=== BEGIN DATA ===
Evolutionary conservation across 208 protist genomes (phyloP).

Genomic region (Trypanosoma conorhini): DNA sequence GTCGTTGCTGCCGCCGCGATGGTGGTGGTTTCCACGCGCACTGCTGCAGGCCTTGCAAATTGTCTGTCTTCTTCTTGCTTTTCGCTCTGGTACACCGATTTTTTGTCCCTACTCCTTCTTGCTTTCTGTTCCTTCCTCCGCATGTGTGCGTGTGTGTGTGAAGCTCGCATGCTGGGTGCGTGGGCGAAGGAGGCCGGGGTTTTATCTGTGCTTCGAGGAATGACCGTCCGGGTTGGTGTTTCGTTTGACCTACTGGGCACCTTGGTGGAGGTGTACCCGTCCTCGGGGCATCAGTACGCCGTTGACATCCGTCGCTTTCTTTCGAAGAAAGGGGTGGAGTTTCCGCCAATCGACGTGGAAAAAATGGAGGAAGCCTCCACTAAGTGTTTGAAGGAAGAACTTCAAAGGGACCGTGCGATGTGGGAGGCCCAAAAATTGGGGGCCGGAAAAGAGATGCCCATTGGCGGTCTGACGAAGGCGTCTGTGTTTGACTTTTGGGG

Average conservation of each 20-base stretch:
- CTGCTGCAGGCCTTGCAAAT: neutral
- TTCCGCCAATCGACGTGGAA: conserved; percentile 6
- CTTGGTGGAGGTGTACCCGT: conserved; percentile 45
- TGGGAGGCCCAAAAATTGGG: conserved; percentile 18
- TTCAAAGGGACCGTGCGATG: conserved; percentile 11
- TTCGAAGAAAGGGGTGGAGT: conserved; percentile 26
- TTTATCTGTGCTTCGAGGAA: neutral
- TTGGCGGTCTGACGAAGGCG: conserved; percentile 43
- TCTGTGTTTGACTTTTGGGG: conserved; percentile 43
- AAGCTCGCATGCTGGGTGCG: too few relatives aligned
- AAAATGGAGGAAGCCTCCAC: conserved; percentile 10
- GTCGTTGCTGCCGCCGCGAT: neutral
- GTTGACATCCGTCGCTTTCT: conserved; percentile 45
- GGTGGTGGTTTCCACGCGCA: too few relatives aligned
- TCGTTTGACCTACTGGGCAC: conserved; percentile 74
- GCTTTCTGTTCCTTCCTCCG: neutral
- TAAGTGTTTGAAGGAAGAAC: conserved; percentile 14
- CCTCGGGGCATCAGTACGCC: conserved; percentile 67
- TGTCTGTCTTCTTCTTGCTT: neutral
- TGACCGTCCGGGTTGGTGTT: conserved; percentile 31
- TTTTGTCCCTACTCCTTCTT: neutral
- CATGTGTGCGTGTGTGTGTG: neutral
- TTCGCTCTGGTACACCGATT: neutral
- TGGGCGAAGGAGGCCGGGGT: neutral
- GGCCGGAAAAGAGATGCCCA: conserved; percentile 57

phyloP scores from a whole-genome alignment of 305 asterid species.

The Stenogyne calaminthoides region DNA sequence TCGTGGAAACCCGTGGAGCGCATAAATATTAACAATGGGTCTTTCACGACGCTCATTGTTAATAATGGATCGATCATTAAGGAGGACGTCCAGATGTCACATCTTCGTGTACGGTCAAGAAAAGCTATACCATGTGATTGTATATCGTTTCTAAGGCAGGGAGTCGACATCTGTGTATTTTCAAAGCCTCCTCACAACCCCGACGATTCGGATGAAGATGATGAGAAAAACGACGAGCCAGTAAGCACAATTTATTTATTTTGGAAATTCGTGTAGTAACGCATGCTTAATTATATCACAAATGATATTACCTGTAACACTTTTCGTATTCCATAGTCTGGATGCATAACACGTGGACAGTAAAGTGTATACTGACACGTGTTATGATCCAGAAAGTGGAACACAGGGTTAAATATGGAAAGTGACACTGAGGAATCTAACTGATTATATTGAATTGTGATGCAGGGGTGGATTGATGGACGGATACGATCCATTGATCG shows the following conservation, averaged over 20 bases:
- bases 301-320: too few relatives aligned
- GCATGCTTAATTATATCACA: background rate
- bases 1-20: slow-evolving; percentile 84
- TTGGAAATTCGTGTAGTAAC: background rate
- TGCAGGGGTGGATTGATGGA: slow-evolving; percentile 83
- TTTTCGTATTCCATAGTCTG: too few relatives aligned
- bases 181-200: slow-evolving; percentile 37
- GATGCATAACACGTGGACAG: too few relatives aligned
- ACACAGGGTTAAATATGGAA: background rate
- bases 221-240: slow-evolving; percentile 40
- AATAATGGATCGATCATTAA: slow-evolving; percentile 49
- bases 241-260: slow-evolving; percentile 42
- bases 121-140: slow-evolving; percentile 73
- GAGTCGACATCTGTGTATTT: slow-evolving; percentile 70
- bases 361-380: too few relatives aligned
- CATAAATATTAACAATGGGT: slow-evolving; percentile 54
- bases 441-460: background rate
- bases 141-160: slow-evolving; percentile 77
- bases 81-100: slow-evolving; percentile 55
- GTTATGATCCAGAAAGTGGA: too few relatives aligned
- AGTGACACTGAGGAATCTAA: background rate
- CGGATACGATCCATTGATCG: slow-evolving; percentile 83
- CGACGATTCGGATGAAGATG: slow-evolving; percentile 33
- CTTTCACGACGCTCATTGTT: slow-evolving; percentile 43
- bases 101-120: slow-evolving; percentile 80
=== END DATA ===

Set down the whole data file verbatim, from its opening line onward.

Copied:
Evolutionary conservation across 208 protist genomes (phyloP).

Genomic region (Trypanosoma conorhini): DNA sequence GTCGTTGCTGCCGCCGCGATGGTGGTGGTTTCCACGCGCACTGCTGCAGGCCTTGCAAATTGTCTGTCTTCTTCTTGCTTTTCGCTCTGGTACACCGATTTTTTGTCCCTACTCCTTCTTGCTTTCTGTTCCTTCCTCCGCATGTGTGCGTGTGTGTGTGAAGCTCGCATGCTGGGTGCGTGGGCGAAGGAGGCCGGGGTTTTATCTGTGCTTCGAGGAATGACCGTCCGGGTTGGTGTTTCGTTTGACCTACTGGGCACCTTGGTGGAGGTGTACCCGTCCTCGGGGCATCAGTACGCCGTTGACATCCGTCGCTTTCTTTCGAAGAAAGGGGTGGAGTTTCCGCCAATCGACGTGGAAAAAATGGAGGAAGCCTCCACTAAGTGTTTGAAGGAAGAACTTCAAAGGGACCGTGCGATGTGGGAGGCCCAAAAATTGGGGGCCGGAAAAGAGATGCCCATTGGCGGTCTGACGAAGGCGTCTGTGTTTGACTTTTGGGG

Average conservation of each 20-base stretch:
- CTGCTGCAGGCCTTGCAAAT: neutral
- TTCCGCCAATCGACGTGGAA: conserved; percentile 6
- CTTGGTGGAGGTGTACCCGT: conserved; percentile 45
- TGGGAGGCCCAAAAATTGGG: conserved; percentile 18
- TTCAAAGGGACCGTGCGATG: conserved; percentile 11
- TTCGAAGAAAGGGGTGGAGT: conserved; percentile 26
- TTTATCTGTGCTTCGAGGAA: neutral
- TTGGCGGTCTGACGAAGGCG: conserved; percentile 43
- TCTGTGTTTGACTTTTGGGG: conserved; percentile 43
- AAGCTCGCATGCTGGGTGCG: too few relatives aligned
- AAAATGGAGGAAGCCTCCAC: conserved; percentile 10
- GTCGTTGCTGCCGCCGCGAT: neutral
- GTTGACATCCGTCGCTTTCT: conserved; percentile 45
- GGTGGTGGTTTCCACGCGCA: too few relatives aligned
- TCGTTTGACCTACTGGGCAC: conserved; percentile 74
- GCTTTCTGTTCCTTCCTCCG: neutral
- TAAGTGTTTGAAGGAAGAAC: conserved; percentile 14
- CCTCGGGGCATCAGTACGCC: conserved; percentile 67
- TGTCTGTCTTCTTCTTGCTT: neutral
- TGACCGTCCGGGTTGGTGTT: conserved; percentile 31
- TTTTGTCCCTACTCCTTCTT: neutral
- CATGTGTGCGTGTGTGTGTG: neutral
- TTCGCTCTGGTACACCGATT: neutral
- TGGGCGAAGGAGGCCGGGGT: neutral
- GGCCGGAAAAGAGATGCCCA: conserved; percentile 57

phyloP scores from a whole-genome alignment of 305 asterid species.

The Stenogyne calaminthoides region DNA sequence TCGTGGAAACCCGTGGAGCGCATAAATATTAACAATGGGTCTTTCACGACGCTCATTGTTAATAATGGATCGATCATTAAGGAGGACGTCCAGATGTCACATCTTCGTGTACGGTCAAGAAAAGCTATACCATGTGATTGTATATCGTTTCTAAGGCAGGGAGTCGACATCTGTGTATTTTCAAAGCCTCCTCACAACCCCGACGATTCGGATGAAGATGATGAGAAAAACGACGAGCCAGTAAGCACAATTTATTTATTTTGGAAATTCGTGTAGTAACGCATGCTTAATTATATCACAAATGATATTACCTGTAACACTTTTCGTATTCCATAGTCTGGATGCATAACACGTGGACAGTAAAGTGTATACTGACACGTGTTATGATCCAGAAAGTGGAACACAGGGTTAAATATGGAAAGTGACACTGAGGAATCTAACTGATTATATTGAATTGTGATGCAGGGGTGGATTGATGGACGGATACGATCCATTGATCG shows the following conservation, averaged over 20 bases:
- bases 301-320: too few relatives aligned
- GCATGCTTAATTATATCACA: background rate
- bases 1-20: slow-evolving; percentile 84
- TTGGAAATTCGTGTAGTAAC: background rate
- TGCAGGGGTGGATTGATGGA: slow-evolving; percentile 83
- TTTTCGTATTCCATAGTCTG: too few relatives aligned
- bases 181-200: slow-evolving; percentile 37
- GATGCATAACACGTGGACAG: too few relatives aligned
- ACACAGGGTTAAATATGGAA: background rate
- bases 221-240: slow-evolving; percentile 40
- AATAATGGATCGATCATTAA: slow-evolving; percentile 49
- bases 241-260: slow-evolving; percentile 42
- bases 121-140: slow-evolving; percentile 73
- GAGTCGACATCTGTGTATTT: slow-evolving; percentile 70
- bases 361-380: too few relatives aligned
- CATAAATATTAACAATGGGT: slow-evolving; percentile 54
- bases 441-460: background rate
- bases 141-160: slow-evolving; percentile 77
- bases 81-100: slow-evolving; percentile 55
- GTTATGATCCAGAAAGTGGA: too few relatives aligned
- AGTGACACTGAGGAATCTAA: background rate
- CGGATACGATCCATTGATCG: slow-evolving; percentile 83
- CGACGATTCGGATGAAGATG: slow-evolving; percentile 33
- CTTTCACGACGCTCATTGTT: slow-evolving; percentile 43
- bases 101-120: slow-evolving; percentile 80